In a Sept. 21 editorial, the Kennebec Journal said the Maine Public Broadcasting Network should get down off its high horse and join all agencies and creatures of the state of Maine in competing for the appropriations it wants or has and won’t willingly relinquish.

This is absolutely right, but more needs to be said. Acting less self important would be refreshing, but honesty about its business practices — i.e., the constant expansion of its commercialization — would be even more welcome.

MPBN, since its inception 50 years ago, has been and remains under a statutory constraint to provide “public noncommercial radio and television programs” paid for by employing the “flexibility for combining federal, state and private financial assistance;” and by developing “the independent fund raising potential that public broadcasting has demonstrated.”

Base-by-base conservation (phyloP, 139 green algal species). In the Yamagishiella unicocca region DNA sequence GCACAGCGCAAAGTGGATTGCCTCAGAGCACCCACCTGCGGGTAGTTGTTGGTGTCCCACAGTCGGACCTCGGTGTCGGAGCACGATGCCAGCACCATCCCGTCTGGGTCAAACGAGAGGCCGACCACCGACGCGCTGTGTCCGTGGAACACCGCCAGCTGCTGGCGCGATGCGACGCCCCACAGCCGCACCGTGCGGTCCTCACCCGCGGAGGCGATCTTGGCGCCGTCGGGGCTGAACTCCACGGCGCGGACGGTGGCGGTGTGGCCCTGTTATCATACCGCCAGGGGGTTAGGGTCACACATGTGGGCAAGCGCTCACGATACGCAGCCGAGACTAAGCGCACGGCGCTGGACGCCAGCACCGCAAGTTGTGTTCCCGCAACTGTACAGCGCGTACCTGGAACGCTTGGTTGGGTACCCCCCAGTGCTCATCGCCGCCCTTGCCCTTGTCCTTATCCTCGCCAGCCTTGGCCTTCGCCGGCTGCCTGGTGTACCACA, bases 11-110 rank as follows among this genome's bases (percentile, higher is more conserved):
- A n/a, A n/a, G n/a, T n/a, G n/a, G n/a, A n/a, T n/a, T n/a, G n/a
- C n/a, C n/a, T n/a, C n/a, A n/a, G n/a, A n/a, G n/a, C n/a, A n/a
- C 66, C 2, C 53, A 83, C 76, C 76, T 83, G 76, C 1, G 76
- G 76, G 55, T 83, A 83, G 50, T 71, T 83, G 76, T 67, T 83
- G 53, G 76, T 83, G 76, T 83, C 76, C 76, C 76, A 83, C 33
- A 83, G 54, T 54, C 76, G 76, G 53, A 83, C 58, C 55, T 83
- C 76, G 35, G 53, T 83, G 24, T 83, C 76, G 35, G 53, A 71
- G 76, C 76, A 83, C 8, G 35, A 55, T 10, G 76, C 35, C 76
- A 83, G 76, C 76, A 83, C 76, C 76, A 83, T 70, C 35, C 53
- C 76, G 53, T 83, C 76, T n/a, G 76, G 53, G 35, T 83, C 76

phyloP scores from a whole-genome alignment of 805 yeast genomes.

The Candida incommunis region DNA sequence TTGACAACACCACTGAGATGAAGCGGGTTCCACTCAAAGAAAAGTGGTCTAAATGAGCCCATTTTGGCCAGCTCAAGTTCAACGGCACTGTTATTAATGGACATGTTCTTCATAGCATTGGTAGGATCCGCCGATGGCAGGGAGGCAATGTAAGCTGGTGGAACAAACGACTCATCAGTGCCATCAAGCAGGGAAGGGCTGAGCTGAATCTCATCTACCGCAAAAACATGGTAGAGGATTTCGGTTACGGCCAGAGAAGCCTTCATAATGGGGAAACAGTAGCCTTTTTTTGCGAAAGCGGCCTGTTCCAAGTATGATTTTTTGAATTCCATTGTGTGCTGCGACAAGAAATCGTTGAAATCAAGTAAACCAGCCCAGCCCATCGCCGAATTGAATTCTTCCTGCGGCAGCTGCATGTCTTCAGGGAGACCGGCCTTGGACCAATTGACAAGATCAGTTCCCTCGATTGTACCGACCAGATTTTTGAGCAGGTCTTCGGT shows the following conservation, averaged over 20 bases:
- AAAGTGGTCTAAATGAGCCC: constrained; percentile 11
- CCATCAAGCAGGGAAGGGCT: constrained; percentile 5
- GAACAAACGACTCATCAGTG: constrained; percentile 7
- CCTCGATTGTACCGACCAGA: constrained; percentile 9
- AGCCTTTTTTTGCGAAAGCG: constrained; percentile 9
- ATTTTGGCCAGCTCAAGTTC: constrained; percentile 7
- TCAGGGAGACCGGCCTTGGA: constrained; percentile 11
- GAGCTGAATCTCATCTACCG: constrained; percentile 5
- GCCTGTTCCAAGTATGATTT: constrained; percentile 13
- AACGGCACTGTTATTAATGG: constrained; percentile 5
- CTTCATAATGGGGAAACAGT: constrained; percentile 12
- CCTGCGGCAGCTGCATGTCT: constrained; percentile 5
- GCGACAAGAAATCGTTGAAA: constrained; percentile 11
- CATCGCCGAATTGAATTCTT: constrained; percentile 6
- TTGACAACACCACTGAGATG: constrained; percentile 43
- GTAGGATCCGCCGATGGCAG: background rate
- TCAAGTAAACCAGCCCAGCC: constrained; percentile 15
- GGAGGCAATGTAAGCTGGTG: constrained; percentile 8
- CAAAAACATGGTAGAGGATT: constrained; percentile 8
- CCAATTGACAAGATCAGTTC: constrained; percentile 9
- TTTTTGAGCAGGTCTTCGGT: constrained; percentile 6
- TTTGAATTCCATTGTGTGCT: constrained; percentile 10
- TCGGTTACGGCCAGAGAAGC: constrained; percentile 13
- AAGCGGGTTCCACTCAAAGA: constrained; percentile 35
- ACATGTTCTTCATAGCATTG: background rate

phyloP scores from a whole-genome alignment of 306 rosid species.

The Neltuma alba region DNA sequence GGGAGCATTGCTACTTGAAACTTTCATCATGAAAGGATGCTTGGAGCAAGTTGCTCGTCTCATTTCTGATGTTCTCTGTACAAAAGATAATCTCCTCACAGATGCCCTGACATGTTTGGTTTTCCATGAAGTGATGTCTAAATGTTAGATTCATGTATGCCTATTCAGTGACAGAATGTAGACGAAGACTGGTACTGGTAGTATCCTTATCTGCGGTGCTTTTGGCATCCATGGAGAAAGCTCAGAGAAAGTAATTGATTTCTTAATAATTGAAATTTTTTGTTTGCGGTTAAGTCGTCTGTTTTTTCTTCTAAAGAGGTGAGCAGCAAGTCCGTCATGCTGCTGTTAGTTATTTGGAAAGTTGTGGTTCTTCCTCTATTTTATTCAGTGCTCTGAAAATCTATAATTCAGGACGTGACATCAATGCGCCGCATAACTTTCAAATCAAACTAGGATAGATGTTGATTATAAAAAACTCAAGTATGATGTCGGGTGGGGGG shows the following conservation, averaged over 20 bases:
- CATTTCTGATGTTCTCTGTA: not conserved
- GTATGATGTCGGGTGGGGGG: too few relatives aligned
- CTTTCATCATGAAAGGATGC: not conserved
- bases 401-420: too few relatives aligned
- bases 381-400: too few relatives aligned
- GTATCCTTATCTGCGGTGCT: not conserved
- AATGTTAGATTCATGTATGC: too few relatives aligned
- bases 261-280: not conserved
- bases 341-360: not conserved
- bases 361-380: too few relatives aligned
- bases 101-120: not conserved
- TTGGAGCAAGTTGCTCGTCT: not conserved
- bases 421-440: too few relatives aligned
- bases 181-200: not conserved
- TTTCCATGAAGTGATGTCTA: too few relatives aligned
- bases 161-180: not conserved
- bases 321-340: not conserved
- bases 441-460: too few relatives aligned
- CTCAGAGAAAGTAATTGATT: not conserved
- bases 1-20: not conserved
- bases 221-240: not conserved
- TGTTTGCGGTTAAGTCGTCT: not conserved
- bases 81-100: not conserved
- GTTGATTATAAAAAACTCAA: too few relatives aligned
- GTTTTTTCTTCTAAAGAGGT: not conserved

For quite some time now it has ignored both the letter and the spirit of its enabling legislation. It sells, and appears also to barter, airtime all the while crowing about being non-commercial.

MPBN began by just mentioning names; progressed to including locations and later to what products and services are being hawked. Now, splayed at the very bottom of that very slippery slope, for money or other things of value, they will spout the whole nine yards gushing in superlatives. For businesses and organizations too dense to grasp the complexities of such an arrangement they employ people “to explain” the benefits available in return for giving money, or other things of value, to public broadcast stations.

This function is known universally as sales.

What’s wrong with MPBN selling or trading its services? It violates the law! To continue in its shameless commercial practices MPBN should obtain changes in its governing law. Barring that, it should at least admit its indifference to law and proper conduct.

Harvey DeVane


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